In 1987, at the age of 21, Ms. Haidar was one of 700 peaceful protestors arrested for participating in a rally in support of a referendum. Later she was "disappeared" without charge or trial and held in secret detention centers for four years, where she and 17 other Sahrawi women were tortured.
In 2005, the Moroccan policed detained and beat her after another peaceful demonstration. She was released after 7 months, thanks to international pressure form groups like Amnesty International and the European Parliament.
Since then, Ms. Haidar has traveled the globe to expose the Moroccan military’s heavy-handed approach and to plead for the Sahrawi People's right to self-determination. Her efforts helped change the Moroccan government's violent tactics for dispersing pro-independence demonstrations. Unfortunately, the torture and harassment of Sahrawi human rights defenders continues.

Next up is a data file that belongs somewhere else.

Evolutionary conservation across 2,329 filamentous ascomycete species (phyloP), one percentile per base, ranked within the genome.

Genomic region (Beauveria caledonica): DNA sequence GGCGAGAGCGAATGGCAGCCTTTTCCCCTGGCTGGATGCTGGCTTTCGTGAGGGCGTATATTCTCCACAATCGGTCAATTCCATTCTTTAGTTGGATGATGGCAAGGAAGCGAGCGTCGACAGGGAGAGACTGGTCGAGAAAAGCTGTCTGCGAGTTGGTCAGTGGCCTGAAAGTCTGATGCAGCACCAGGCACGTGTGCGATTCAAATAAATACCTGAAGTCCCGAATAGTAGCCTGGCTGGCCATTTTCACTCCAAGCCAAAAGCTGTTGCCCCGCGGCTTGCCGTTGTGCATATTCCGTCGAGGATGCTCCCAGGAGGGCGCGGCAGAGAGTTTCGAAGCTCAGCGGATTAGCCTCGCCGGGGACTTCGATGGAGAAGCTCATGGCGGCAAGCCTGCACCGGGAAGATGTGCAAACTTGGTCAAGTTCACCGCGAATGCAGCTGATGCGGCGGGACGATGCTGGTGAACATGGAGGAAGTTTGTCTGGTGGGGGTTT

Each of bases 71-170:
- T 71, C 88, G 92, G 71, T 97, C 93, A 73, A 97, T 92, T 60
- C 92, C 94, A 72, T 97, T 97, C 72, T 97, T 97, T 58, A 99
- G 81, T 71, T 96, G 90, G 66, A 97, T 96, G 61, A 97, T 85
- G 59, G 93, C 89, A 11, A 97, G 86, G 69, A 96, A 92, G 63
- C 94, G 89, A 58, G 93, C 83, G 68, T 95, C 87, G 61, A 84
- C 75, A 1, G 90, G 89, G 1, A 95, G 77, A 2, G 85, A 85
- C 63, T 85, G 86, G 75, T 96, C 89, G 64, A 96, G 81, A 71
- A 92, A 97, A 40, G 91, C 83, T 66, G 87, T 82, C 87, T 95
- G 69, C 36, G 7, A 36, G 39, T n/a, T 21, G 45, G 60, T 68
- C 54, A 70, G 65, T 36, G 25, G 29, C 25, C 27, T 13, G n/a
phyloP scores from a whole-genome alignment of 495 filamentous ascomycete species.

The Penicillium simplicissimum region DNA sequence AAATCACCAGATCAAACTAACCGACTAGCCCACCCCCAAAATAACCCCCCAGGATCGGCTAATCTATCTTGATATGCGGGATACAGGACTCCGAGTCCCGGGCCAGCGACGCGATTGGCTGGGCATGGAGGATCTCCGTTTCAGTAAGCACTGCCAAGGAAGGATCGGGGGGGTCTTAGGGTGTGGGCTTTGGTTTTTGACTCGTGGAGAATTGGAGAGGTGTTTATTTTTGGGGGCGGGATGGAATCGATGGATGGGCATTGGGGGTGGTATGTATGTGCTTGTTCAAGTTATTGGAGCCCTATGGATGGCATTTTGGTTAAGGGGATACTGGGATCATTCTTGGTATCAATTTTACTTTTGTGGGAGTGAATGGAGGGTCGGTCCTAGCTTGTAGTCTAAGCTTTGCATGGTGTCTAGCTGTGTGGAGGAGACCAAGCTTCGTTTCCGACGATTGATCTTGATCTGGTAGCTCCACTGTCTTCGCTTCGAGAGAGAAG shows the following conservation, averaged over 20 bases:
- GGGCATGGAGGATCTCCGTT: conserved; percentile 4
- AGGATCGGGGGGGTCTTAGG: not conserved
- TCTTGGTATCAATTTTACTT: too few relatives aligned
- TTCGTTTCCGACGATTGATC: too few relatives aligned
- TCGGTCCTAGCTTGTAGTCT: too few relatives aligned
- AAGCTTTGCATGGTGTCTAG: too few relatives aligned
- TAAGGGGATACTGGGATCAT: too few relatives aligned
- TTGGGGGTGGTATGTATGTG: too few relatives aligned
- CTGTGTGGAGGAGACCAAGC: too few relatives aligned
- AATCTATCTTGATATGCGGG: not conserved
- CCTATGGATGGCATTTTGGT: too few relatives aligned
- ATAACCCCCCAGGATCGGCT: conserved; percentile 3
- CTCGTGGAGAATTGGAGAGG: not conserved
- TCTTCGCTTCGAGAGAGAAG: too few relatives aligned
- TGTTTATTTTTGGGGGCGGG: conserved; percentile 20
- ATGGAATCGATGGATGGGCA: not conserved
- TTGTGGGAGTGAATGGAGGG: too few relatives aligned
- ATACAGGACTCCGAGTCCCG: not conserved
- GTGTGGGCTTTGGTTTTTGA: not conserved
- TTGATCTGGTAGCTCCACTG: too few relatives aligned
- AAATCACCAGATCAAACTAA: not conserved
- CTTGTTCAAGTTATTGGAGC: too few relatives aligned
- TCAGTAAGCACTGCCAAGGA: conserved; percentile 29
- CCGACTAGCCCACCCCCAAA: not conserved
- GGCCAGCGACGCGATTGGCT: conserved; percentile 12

Ms. Haidar was born in 1967 in El Ayoun, Western Sahara. She is the mother of two children and holds a baccalaureate in Modern Literature. She has been awarded the 2008 Robert F. Kennedy Human Rights Award, the 2007 Silver Rose Award (Austria), and the 2006 Juan Maria Bandres Human Rights Award (Spain). She was nominated by the European Parliament for the Andrei Sakarov Human Rights Award. Amnesty International (USA Branch) nominated her for the Ginetta Sagan Fund Award. She was also nominated for the Nobel Peace Prize".
The award from the John Train Foundation will be presented at a ceremony in New York on October 20, 2009.
Find out more at www.freesahara.ning.com